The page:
However, the working environment has shifted immensely. Manufacturing jobs that were once prevalent – and paid a family-supporting wage – have now been moved overseas where labor laws are less stringent. And the ones that have remained stateside do not offer competitive wages comparable to their value 30+ years ago. Now, these jobs have been replaced by the booming service and retail industries, and these industries are expected to grow exponentially in the coming years.

Fisher spent time focusing on who would benefit from an increase in the minimum wage from $12/hr-$15/hr in Polk County. Based on IPP’s findings, we can assume that the percentages of beneficiaries also reflects the age range for low-wage workers. For example, adults between the ages of 20-39 would see the greatest benefit with over 50% seeing an increase in their income, while adults 40 and over came in at a close second with 40% or more seeing an increase in their income. Teenagers were a distant third as beneficiaries for a minimum wage increase.

The reality is that its adults and parents working these jobs to support themselves and their families.

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**Image from Iowa Policy Project’s 2016 Cost of Living Study**

Myth 3: Raising the minimum wage will create job loss and force businesses to close.

When President Franklin D Roosevelt enacted the Fair Labor Standards Act and debuted the concept of a minimum wage in 1938, business leaders and opponents claimed that this concept was ludicrous. They felt that during a time of economic despair that setting regulations for pay and workers’ rights would create tough times for business.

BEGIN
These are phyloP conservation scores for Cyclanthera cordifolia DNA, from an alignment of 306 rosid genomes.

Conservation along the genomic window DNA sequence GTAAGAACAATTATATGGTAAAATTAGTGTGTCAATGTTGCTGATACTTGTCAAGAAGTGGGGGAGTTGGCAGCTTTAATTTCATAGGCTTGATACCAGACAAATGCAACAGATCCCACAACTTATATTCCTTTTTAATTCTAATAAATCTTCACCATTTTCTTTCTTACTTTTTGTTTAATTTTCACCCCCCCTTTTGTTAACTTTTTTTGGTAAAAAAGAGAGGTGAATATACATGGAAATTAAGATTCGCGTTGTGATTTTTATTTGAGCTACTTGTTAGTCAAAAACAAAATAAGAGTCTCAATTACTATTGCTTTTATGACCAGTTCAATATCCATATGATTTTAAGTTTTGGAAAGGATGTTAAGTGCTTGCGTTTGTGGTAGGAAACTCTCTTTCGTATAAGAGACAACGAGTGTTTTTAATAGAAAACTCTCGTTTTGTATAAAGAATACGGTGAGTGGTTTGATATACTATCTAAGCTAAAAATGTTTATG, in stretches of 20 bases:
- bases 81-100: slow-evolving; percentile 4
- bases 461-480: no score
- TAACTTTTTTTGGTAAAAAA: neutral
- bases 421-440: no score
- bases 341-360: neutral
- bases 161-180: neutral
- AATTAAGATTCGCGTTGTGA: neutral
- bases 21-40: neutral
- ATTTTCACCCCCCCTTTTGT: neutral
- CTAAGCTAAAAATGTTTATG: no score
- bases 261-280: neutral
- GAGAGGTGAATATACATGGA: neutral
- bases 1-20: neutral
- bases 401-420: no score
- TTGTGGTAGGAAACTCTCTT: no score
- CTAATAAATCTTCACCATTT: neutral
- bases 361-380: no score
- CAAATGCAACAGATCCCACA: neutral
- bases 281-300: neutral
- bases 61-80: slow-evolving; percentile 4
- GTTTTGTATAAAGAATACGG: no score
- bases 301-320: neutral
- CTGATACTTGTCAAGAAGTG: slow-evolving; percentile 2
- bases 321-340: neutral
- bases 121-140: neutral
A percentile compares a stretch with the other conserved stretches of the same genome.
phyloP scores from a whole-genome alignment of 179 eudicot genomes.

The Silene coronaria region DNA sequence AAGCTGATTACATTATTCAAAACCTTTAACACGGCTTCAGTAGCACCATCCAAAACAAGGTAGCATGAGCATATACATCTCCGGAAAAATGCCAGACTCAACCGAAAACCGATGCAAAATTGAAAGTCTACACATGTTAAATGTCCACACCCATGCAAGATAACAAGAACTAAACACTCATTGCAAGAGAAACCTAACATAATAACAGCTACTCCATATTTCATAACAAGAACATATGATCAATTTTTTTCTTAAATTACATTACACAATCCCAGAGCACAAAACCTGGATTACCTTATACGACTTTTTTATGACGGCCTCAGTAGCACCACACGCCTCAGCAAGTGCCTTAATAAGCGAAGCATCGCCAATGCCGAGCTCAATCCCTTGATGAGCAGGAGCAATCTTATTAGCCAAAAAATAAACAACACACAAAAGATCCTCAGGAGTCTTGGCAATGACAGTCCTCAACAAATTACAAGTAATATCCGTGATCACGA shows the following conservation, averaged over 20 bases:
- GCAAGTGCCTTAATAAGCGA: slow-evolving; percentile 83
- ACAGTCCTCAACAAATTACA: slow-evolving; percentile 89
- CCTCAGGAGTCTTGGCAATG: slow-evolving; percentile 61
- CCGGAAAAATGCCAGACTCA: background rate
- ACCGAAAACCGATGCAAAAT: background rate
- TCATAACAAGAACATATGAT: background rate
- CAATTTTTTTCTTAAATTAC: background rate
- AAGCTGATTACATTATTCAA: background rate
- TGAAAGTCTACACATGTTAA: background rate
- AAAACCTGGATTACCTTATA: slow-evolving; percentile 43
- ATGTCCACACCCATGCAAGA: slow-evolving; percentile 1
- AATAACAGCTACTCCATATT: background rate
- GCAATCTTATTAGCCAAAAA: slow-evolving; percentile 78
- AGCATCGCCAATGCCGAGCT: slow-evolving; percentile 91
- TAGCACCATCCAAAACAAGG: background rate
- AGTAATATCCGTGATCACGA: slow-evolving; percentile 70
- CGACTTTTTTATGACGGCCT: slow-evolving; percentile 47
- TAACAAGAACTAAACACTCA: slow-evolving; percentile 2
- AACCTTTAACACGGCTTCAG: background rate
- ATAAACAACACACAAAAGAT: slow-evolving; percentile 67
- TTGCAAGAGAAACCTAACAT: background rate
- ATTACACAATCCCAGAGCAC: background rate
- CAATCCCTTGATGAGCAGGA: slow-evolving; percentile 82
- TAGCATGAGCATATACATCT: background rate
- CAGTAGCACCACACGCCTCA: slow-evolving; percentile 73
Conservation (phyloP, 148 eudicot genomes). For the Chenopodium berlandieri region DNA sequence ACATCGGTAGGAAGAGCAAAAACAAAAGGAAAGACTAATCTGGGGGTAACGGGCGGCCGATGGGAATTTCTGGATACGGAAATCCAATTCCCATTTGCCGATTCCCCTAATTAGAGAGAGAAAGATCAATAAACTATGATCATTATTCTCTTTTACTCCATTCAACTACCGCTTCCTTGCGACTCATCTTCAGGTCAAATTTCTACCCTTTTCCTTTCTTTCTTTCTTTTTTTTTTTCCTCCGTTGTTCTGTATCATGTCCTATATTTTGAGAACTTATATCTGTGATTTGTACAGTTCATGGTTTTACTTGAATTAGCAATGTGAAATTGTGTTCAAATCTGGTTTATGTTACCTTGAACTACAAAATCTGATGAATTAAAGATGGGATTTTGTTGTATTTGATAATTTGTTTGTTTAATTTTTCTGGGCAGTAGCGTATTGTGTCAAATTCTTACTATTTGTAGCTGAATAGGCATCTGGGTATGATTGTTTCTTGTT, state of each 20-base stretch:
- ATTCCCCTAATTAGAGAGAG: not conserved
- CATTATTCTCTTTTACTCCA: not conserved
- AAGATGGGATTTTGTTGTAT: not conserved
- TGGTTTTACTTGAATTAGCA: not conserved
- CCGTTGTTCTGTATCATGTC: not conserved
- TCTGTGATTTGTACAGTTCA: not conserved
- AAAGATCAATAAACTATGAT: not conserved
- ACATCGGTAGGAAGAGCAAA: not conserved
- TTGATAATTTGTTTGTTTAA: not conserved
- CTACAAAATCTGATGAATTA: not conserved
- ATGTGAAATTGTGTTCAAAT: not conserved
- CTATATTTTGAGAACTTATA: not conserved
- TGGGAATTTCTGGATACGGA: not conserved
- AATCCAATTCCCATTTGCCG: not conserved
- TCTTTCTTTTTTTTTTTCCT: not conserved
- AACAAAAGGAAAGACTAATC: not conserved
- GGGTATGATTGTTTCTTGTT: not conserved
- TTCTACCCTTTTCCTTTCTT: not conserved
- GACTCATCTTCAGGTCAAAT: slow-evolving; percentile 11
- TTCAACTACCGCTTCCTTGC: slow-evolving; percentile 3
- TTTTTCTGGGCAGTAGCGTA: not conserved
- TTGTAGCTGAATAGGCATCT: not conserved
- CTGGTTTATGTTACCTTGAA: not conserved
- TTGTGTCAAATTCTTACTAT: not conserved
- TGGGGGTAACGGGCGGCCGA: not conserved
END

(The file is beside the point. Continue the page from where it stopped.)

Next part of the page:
Throughout history, opponents of the minimum wage continued to claim these same points but provided no concrete data to support those arguments with the exception of one report from the Congressional Budget Office (CBO). This report states that large increases in the minimum wage would lead to high rates of unemployment.

Opponents of a substantial minimum wage increase often refer to the CBO report as a means to pass a lower raise such as $8.25/hr or $9/hr.

Both Paul Iversen and Peter Fisher explained in detail the various reasons why this report is not accurate. The main reason being that the research examined a change in the minimum wage but kept all other aspects of the economy constant. Iversen explained that this is a flaw in research because an increase of income would cause an increase in purchasing and production. Simply put – when people have more money in their pockets, more money gets filtered back into our economy. When this is not taken into account, research like the CBO report would show that job loss is a certainty.

Iversen continued by providing various examples of studies demonstrating the positive economic impacts that raising the minimum wage has had. Among those was an astonishing report from the University of California Berkley. The study examined employment rates of nearly 300 pairs of counties from 1990-2006. The pairs of counties consisted of one county with the federal minimum wage of $7.25/hr and a neighboring county with a higher minimum wage.

There was no evidence in any of the 288 pairs of counties studied that showed there was a higher rate of unemployment in the higher wage counties compared to the lower wage counties. In fact, the employment rates were nearly identical. Iversen stated it was important to note the sample size of this research. In many studies it’s difficult to have such a large sample size.

A study such as this makes it clear that raising the minimum wage does not cause significant job loss. It actually spurs business growth due to the increase of demand. Businesses expand their customer base when more people have higher incomes. They also increase productivity and sales due to more people spending more money.

By the end of the meeting, folks were ready to mobilize and fight for $15/hr in Polk County.

It’s going to take all of us – working together – to get a living wage across Iowa. Join us at our upcoming events to ensure that the Polk County Supervisors hear why we need $15/hr.

Join us for the upcoming Fight for $15 events! Click here.